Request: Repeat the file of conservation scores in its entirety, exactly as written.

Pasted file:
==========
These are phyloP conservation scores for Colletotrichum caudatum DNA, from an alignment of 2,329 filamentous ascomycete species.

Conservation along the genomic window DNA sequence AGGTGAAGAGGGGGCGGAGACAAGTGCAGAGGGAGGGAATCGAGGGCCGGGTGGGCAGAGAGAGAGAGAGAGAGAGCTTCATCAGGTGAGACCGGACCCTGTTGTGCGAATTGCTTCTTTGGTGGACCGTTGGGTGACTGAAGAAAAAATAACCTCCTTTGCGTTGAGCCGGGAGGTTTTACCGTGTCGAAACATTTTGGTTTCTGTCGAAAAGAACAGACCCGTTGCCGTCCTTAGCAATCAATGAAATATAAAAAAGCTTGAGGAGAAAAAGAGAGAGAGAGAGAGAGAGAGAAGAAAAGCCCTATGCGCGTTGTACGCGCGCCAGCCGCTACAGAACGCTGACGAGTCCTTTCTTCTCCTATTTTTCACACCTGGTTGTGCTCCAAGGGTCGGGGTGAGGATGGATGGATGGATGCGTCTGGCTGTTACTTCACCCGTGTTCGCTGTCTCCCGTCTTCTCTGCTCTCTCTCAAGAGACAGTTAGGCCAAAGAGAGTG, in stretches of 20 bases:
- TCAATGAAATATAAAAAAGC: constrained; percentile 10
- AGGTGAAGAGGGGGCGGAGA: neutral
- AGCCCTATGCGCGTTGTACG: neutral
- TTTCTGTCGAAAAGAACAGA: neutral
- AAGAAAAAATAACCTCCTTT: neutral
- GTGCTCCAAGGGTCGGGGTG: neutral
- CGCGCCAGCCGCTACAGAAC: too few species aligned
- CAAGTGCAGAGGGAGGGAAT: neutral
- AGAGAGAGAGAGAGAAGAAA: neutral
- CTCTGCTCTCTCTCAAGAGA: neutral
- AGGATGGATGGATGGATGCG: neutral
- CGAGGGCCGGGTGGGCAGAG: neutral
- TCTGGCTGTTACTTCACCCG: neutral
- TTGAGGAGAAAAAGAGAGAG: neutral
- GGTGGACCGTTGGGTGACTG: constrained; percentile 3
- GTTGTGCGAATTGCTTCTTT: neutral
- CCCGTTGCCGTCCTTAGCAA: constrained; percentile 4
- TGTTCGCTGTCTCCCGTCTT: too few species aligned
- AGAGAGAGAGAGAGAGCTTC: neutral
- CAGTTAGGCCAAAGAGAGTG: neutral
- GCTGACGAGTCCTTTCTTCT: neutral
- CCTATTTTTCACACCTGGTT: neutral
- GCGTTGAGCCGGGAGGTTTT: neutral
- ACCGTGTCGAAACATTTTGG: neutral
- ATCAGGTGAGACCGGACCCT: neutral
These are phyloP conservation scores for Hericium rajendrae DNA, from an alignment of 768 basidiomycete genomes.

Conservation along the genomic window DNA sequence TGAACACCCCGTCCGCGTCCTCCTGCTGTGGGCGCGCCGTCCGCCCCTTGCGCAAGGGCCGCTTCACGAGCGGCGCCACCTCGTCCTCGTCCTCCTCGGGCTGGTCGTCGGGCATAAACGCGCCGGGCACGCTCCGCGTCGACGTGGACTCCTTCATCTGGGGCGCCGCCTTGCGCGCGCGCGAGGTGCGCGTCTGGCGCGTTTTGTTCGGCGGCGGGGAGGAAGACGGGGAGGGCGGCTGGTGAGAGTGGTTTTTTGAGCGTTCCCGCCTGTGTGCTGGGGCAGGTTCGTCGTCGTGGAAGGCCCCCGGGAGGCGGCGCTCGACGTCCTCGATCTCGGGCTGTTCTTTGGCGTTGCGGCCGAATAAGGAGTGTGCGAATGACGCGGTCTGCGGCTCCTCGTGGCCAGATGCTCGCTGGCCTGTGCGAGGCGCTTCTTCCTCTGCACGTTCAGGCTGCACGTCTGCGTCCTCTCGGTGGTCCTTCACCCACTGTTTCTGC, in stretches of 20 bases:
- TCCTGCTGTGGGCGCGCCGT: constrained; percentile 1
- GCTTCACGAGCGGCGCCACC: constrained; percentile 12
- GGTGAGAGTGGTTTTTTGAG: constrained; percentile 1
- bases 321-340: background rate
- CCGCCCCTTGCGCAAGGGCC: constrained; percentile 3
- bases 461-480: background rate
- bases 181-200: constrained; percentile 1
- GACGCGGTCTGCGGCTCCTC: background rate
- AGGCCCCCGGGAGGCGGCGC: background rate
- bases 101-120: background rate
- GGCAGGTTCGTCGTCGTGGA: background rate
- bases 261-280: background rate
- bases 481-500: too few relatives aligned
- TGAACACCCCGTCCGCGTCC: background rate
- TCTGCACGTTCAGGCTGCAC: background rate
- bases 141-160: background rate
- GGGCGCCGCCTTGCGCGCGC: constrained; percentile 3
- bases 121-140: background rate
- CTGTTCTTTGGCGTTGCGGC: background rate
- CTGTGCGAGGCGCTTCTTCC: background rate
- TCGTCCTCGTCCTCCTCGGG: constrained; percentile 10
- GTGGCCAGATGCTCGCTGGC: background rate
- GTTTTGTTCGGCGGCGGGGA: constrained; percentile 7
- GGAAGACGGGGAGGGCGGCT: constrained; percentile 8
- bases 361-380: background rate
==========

These are phyloP conservation scores for Colletotrichum caudatum DNA, from an alignment of 2,329 filamentous ascomycete species.

Conservation along the genomic window DNA sequence AGGTGAAGAGGGGGCGGAGACAAGTGCAGAGGGAGGGAATCGAGGGCCGGGTGGGCAGAGAGAGAGAGAGAGAGAGCTTCATCAGGTGAGACCGGACCCTGTTGTGCGAATTGCTTCTTTGGTGGACCGTTGGGTGACTGAAGAAAAAATAACCTCCTTTGCGTTGAGCCGGGAGGTTTTACCGTGTCGAAACATTTTGGTTTCTGTCGAAAAGAACAGACCCGTTGCCGTCCTTAGCAATCAATGAAATATAAAAAAGCTTGAGGAGAAAAAGAGAGAGAGAGAGAGAGAGAGAAGAAAAGCCCTATGCGCGTTGTACGCGCGCCAGCCGCTACAGAACGCTGACGAGTCCTTTCTTCTCCTATTTTTCACACCTGGTTGTGCTCCAAGGGTCGGGGTGAGGATGGATGGATGGATGCGTCTGGCTGTTACTTCACCCGTGTTCGCTGTCTCCCGTCTTCTCTGCTCTCTCTCAAGAGACAGTTAGGCCAAAGAGAGTG, in stretches of 20 bases:
- TCAATGAAATATAAAAAAGC: constrained; percentile 10
- AGGTGAAGAGGGGGCGGAGA: neutral
- AGCCCTATGCGCGTTGTACG: neutral
- TTTCTGTCGAAAAGAACAGA: neutral
- AAGAAAAAATAACCTCCTTT: neutral
- GTGCTCCAAGGGTCGGGGTG: neutral
- CGCGCCAGCCGCTACAGAAC: too few species aligned
- CAAGTGCAGAGGGAGGGAAT: neutral
- AGAGAGAGAGAGAGAAGAAA: neutral
- CTCTGCTCTCTCTCAAGAGA: neutral
- AGGATGGATGGATGGATGCG: neutral
- CGAGGGCCGGGTGGGCAGAG: neutral
- TCTGGCTGTTACTTCACCCG: neutral
- TTGAGGAGAAAAAGAGAGAG: neutral
- GGTGGACCGTTGGGTGACTG: constrained; percentile 3
- GTTGTGCGAATTGCTTCTTT: neutral
- CCCGTTGCCGTCCTTAGCAA: constrained; percentile 4
- TGTTCGCTGTCTCCCGTCTT: too few species aligned
- AGAGAGAGAGAGAGAGCTTC: neutral
- CAGTTAGGCCAAAGAGAGTG: neutral
- GCTGACGAGTCCTTTCTTCT: neutral
- CCTATTTTTCACACCTGGTT: neutral
- GCGTTGAGCCGGGAGGTTTT: neutral
- ACCGTGTCGAAACATTTTGG: neutral
- ATCAGGTGAGACCGGACCCT: neutral
These are phyloP conservation scores for Hericium rajendrae DNA, from an alignment of 768 basidiomycete genomes.

Conservation along the genomic window DNA sequence TGAACACCCCGTCCGCGTCCTCCTGCTGTGGGCGCGCCGTCCGCCCCTTGCGCAAGGGCCGCTTCACGAGCGGCGCCACCTCGTCCTCGTCCTCCTCGGGCTGGTCGTCGGGCATAAACGCGCCGGGCACGCTCCGCGTCGACGTGGACTCCTTCATCTGGGGCGCCGCCTTGCGCGCGCGCGAGGTGCGCGTCTGGCGCGTTTTGTTCGGCGGCGGGGAGGAAGACGGGGAGGGCGGCTGGTGAGAGTGGTTTTTTGAGCGTTCCCGCCTGTGTGCTGGGGCAGGTTCGTCGTCGTGGAAGGCCCCCGGGAGGCGGCGCTCGACGTCCTCGATCTCGGGCTGTTCTTTGGCGTTGCGGCCGAATAAGGAGTGTGCGAATGACGCGGTCTGCGGCTCCTCGTGGCCAGATGCTCGCTGGCCTGTGCGAGGCGCTTCTTCCTCTGCACGTTCAGGCTGCACGTCTGCGTCCTCTCGGTGGTCCTTCACCCACTGTTTCTGC, in stretches of 20 bases:
- TCCTGCTGTGGGCGCGCCGT: constrained; percentile 1
- GCTTCACGAGCGGCGCCACC: constrained; percentile 12
- GGTGAGAGTGGTTTTTTGAG: constrained; percentile 1
- bases 321-340: background rate
- CCGCCCCTTGCGCAAGGGCC: constrained; percentile 3
- bases 461-480: background rate
- bases 181-200: constrained; percentile 1
- GACGCGGTCTGCGGCTCCTC: background rate
- AGGCCCCCGGGAGGCGGCGC: background rate
- bases 101-120: background rate
- GGCAGGTTCGTCGTCGTGGA: background rate
- bases 261-280: background rate
- bases 481-500: too few relatives aligned
- TGAACACCCCGTCCGCGTCC: background rate
- TCTGCACGTTCAGGCTGCAC: background rate
- bases 141-160: background rate
- GGGCGCCGCCTTGCGCGCGC: constrained; percentile 3
- bases 121-140: background rate
- CTGTTCTTTGGCGTTGCGGC: background rate
- CTGTGCGAGGCGCTTCTTCC: background rate
- TCGTCCTCGTCCTCCTCGGG: constrained; percentile 10
- GTGGCCAGATGCTCGCTGGC: background rate
- GTTTTGTTCGGCGGCGGGGA: constrained; percentile 7
- GGAAGACGGGGAGGGCGGCT: constrained; percentile 8
- bases 361-380: background rate